Hamilton residents won't get a vote on whether fluoride should continue to be added to tap water.
The city council has withdrawn funding for a referendum, and referred the decision to one of its committees.
The Hamilton City Council will also ask the Prime Minister to instruct the country's chief science adviser to provide advice on fluoridating municipal water supplies.
The decision to withdraw $12,000 set aside in the long-term plan for the referendum at next year's local government elections was made on Friday.
The council voted 9-4 to drop the referendum after legal advice that it could not automatically remove fluoridation because it would "give rise to process risks around consultation".
But the issue would be open to public consultation through the strategy and policy committee, which has assumed responsibility for the debate.
An amendment to the motion by councillor Dave Macpherson, to stop fluoridating Hamilton water by July 1, was dropped.
Deputy Mayor Gordon Chesterman and councillor Peter Bos spoke against axeing the referendum.
"It goes, for me, against democracy," Mr Bos said. "If we do what is the will of the people, then why not go back and ask those people what they want?"
Mr Chesterman said he was concerned about the process, which had included a large discussion on fluoride 14 months ago.
"We've made a collective decision to have a referendum so I will be voting against the motion to remove the referendum and refer it to the committee.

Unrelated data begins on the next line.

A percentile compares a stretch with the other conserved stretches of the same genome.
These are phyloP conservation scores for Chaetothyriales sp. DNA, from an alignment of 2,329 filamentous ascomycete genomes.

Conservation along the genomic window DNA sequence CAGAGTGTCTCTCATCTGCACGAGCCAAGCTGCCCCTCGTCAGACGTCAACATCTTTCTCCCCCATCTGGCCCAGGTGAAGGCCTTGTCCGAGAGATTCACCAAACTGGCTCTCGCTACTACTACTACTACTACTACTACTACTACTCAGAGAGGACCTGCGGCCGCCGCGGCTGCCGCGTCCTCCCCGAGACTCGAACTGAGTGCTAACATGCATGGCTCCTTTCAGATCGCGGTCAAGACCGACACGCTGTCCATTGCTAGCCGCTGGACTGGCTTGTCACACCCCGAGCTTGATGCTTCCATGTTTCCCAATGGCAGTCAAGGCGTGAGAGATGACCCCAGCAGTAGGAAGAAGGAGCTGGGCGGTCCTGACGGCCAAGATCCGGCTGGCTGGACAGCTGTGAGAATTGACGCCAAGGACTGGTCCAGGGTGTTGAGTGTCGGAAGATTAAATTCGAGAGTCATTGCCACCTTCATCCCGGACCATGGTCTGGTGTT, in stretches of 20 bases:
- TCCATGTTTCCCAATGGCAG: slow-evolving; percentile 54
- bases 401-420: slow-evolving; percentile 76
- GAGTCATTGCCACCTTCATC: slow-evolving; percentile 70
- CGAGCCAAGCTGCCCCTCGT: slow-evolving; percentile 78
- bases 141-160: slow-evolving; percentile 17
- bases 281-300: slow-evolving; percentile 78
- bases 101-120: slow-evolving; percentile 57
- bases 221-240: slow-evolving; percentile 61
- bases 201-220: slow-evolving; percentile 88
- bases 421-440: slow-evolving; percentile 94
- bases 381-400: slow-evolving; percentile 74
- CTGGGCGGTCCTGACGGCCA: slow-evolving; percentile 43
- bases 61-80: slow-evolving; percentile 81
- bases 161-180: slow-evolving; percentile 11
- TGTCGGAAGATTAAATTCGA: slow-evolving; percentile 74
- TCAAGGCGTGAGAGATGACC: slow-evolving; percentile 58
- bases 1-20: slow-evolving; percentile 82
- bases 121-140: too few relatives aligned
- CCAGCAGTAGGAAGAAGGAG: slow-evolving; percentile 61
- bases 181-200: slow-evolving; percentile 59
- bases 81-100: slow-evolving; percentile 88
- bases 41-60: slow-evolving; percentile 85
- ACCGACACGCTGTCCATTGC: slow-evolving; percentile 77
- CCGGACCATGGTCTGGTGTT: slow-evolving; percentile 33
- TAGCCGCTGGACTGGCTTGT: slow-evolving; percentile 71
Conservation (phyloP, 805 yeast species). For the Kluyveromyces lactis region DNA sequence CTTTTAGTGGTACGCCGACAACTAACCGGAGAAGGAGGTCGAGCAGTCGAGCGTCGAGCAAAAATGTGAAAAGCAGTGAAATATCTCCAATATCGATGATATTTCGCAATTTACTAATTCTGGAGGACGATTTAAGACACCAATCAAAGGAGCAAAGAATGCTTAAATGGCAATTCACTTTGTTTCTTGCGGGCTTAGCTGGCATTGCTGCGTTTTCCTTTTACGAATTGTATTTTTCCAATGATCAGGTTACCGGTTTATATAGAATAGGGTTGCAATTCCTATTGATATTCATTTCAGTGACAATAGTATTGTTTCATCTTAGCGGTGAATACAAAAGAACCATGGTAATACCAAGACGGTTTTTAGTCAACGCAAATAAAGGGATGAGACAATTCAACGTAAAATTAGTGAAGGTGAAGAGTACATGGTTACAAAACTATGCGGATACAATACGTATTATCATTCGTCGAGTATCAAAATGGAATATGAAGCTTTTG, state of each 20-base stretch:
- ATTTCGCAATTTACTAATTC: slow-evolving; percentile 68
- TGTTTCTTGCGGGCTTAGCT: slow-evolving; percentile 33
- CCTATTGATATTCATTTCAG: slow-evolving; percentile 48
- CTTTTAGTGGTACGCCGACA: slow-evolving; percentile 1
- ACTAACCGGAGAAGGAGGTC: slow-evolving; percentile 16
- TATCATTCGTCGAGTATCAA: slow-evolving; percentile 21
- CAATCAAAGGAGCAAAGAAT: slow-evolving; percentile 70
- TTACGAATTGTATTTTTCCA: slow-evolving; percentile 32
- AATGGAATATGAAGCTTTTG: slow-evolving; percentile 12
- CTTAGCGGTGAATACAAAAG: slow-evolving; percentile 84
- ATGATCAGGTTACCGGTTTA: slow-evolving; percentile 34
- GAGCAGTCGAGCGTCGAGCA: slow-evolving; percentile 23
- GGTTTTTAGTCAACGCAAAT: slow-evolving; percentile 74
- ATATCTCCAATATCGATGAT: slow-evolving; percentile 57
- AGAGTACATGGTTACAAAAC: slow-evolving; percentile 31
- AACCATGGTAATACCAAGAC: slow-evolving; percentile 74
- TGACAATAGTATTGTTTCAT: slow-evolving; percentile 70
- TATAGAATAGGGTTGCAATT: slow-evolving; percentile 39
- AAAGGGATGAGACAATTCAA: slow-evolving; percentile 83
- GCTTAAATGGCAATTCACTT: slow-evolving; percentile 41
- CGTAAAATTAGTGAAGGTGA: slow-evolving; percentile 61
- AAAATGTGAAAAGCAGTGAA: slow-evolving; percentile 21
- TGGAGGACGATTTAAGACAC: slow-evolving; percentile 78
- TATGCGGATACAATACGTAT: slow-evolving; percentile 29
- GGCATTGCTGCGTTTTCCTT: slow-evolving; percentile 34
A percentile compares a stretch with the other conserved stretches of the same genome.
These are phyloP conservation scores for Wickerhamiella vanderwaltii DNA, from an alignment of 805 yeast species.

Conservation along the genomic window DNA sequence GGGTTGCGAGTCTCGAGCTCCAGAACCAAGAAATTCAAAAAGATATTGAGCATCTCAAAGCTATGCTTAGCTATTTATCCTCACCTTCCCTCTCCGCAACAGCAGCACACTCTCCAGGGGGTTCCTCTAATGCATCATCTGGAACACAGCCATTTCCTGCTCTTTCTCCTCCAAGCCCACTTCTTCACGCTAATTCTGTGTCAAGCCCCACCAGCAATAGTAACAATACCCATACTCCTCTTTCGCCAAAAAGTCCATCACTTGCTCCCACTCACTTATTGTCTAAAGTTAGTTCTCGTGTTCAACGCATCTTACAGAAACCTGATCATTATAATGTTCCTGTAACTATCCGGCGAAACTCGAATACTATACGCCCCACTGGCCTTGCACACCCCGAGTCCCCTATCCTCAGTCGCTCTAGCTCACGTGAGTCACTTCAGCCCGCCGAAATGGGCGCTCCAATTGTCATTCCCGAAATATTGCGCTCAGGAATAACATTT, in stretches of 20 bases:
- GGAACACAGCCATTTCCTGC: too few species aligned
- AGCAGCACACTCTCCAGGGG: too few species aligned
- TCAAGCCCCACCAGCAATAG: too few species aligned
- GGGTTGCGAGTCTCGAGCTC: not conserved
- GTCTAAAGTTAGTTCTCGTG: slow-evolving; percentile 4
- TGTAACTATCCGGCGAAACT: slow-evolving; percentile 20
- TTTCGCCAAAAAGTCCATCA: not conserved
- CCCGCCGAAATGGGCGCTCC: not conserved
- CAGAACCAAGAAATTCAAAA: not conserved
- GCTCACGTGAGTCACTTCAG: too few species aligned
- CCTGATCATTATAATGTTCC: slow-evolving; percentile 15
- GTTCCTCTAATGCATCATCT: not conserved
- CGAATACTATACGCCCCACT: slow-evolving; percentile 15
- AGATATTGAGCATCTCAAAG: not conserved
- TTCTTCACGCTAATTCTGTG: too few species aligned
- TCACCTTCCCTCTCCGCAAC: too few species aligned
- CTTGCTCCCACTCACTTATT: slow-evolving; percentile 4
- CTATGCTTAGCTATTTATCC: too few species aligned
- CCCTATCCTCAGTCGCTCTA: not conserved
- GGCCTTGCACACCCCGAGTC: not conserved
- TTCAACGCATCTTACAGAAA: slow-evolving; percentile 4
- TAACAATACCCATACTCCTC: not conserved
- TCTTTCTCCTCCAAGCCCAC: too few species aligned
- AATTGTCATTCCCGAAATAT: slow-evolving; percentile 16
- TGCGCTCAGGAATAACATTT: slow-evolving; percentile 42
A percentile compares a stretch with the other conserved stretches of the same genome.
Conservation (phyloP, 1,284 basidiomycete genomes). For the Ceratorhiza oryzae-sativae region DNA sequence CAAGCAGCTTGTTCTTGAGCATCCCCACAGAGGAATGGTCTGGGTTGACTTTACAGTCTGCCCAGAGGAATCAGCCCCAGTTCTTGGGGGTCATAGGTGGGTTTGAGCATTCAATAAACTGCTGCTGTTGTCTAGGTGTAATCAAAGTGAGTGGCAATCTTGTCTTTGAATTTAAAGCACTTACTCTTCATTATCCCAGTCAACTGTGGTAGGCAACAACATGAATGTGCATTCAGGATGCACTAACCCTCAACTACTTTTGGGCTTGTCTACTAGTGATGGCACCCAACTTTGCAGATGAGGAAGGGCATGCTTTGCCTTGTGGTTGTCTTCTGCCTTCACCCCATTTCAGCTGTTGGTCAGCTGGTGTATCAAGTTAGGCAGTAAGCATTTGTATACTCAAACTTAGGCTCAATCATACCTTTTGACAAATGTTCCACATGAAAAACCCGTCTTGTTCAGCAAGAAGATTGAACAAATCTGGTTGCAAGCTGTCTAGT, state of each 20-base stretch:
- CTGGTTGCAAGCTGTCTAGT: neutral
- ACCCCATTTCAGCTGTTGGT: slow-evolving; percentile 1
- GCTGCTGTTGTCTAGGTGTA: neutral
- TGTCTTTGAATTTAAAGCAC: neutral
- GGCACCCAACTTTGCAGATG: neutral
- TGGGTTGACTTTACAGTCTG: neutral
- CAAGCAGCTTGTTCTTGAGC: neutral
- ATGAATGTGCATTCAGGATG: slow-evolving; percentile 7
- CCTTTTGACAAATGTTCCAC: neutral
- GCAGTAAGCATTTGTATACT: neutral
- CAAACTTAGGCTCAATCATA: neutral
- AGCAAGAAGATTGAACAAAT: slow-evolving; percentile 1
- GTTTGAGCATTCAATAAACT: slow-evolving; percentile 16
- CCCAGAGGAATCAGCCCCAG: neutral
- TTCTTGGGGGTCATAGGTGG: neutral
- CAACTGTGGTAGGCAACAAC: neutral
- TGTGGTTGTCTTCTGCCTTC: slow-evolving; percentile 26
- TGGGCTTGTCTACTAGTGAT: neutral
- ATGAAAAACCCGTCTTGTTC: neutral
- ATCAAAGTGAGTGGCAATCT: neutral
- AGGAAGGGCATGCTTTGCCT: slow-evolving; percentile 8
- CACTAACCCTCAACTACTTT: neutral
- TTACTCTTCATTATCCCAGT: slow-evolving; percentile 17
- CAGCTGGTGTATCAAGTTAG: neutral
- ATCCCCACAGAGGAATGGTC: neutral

"I see this as a backdoor method of making the decision to remove fluoride."
Councillor Maria Westphal said the process needed to be clear and democratic and the best place for that to happen was at committee level.
Hamilton City Council began adding artificial fluoride to its water supply in 1966 to fight tooth decay and improve dental health.
It costs $40,000 a year but is thought to save more than $1 million in dental care costs.
A $160,000 referendum in 2006 drew only t 38 per cent of voters, and 70 per cent of these voted to keep fluoridation.
Waikato District Health Board chief medical officer of health Dr Felicity Dumble has previously said there was no risk of fluorosis (discoloured teeth through under-developed enamel), osteosarcoma (bone cancer), brittle bones or lower IQs in children if fluoride was used at recommended levels, which in New Zealand was between 0.7mg and 1mg per litre of water.
In Hamilton fluoride is concentrated at 0.7 parts per million, a "top-up" to the naturally occurring fluoride already in the water.
Anti-fluoride lobbyists say it affects the absorption of folic acid, causes anaemia in pregnancy and led to more pre-term deliveries, interfered with the thyroid and affected fertility.
Hamilton City Council last year received 120 submissions to its annual plan on the topic. They followed a presentation to the council in April by US professor Paul Connett, who likened fluoride to an industrial grade waste product.